'Amendments introduced to grant money from Fund for employees'
housing, medical benefits'
Speaker Chamal Rajapaksa presided yesterday when Parliament met at 1
pm. After presentation of papers and oral questions, the House took up
the second reading of the Employees' Provident Fund (Amendment) Bill.
Labour Relations Minister Gamini Lokuge: I present the Employees'
Provident Fund (Amendment) Bill with pleasure.
When the recipients of the Employees' Provident Fund had been
employed in several institutions, they had been allotted with separate
EPF numbers. So we have suggested to introduce one number for each
employee connected to their identity card number. The Labour
Commissioner General is the sole authority who will grant their numbers.
Amendments have been introduced to provide 30 percent of the money
from the fund for building a house and also for medical benefits when
they complete 10 years of service. This amount could be offered to an
employee to build a house on his own land, to by a land or to buy a
property and also to settle the rest of a housing loan that he or she
had taken earlier.
In addition, it could also be obtained for a heart surgery, cancer
treatment, kidney transplant or surgeries, cesarean surgery and for
accidents where the employee had been hospitalized for more them 14
This sum could also be obtained for the spouse and children of the
employee as well.
The amendments also include an employee who has more than 50
employees under him should submit reports concerning the payment of EPF,
once a month to the Labour Commissioner General or the Central Bank.
So I request the members to extend their support for this Bill.
Joseph Michael Perera (UNP): We are very happy over the government's
withdrawal of the Pensions Bill.
Deputy Chairman of Committees Chandrakumar Murugesu takes the Chair
But my view is that the amendments to the EPF Bill had been brought
with a different objective. To introduce the Pensions Bill, you have
introduced this Amendment Bill.
That was the reason why you moved this amendment Bill today. Who is
the owner of the building that has been scheduled to be built for EPF?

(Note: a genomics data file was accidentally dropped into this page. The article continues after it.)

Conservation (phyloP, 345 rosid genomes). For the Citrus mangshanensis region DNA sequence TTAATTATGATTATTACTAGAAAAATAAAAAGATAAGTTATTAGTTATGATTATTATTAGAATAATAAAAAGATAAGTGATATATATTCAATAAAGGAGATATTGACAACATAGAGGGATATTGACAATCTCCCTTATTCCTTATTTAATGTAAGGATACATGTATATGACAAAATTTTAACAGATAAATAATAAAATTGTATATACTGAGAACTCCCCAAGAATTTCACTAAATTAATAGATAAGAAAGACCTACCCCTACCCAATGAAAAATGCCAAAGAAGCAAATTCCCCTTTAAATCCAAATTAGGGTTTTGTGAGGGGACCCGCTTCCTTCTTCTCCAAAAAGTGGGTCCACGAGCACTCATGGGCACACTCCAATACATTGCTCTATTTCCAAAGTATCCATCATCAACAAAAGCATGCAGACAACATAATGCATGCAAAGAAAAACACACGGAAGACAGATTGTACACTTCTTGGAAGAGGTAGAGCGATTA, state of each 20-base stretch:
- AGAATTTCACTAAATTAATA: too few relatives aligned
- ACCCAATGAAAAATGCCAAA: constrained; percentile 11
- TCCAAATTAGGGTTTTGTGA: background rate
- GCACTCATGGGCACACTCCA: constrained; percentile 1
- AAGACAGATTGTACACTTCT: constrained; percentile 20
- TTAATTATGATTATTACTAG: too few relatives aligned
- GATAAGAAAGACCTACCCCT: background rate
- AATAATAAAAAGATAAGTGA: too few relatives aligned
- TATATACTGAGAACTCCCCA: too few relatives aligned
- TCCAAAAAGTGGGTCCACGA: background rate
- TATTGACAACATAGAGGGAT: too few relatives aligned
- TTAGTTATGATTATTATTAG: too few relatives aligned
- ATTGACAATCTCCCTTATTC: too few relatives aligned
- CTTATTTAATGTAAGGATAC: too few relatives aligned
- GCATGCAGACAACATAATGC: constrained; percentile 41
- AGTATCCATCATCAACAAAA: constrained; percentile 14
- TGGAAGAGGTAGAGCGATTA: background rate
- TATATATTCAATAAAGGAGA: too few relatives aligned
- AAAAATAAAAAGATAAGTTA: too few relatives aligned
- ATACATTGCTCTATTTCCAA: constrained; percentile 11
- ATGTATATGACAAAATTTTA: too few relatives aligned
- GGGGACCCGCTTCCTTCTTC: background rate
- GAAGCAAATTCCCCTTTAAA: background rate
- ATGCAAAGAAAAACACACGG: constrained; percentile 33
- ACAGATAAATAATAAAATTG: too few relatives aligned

Does the EPF need a building? This Act has only powers to invest. The
ETF also provides all these benefits. So when we make arrangements to
pay same benefits, it is a waste of money of the employees.
International Monetary Co-operation Senior Minister Sarath Amunugama:
Sri Lanka is a welfare State, since the era of Sinhala kings. In such a
welfare State, we have safety nets, such as pensions, ETF, EPF,
Samurdhi, etc. But this is different. We took a new path in 1958 to
introduce the EPF.
Under this Act, when the EPF was initiated, a practical decision had
been reached. As the ETF money was so massive, the financial control was
handed over to the Central Bank and a monitoring board. It is an
accepted matter, but complex. This money is being contributed by two
parties. The employee contributes 8 percent, while the employer
contributes 12 percent. So the employee gets a considerable amount of
money when he retires at the age of 55.
The Opposition can make many suggestions, but the objective is to
grant a big sum to an employee, when he retires.
The Opposition questions as to why a building is being constructed
for EPF. But this is a decision which has been taken by the government.
The government has taken a policy decision to reduce the interest
rates for loans.
These loans are being facilitated for various development activities.
Compared with year 2010, we have provided 33 percent more loans to the
people last year. This money is being invested on essential sectors.
Moreover, the total equity investment in 2010 was Rs 1,684 million,
whereas this was Rs 2,627 million in 2011. The EPF money is also
invested in the equity market.
Our ultimate aim has been to grant the maximum possible money to an
employee at the time of his retirement. The employee contributes 8
percent to the fund, while the employer contributes 12 percent.
Govt had withdrawn three Bills with regard to pension schemes
Anura Dissanayake (DNA): The government today withdrew three Bills
with regard to the pension schemes.
The government could have done it much earlier when trade unions
pointed out this issue and protested against it.
The government's wanton decision had claimed the life of an employee,
while several more had been disabled. If the government had heeded the
people, Roshan Chanaka would have been still alive. There should be a
pension scheme for the private sector workers and there is no doubt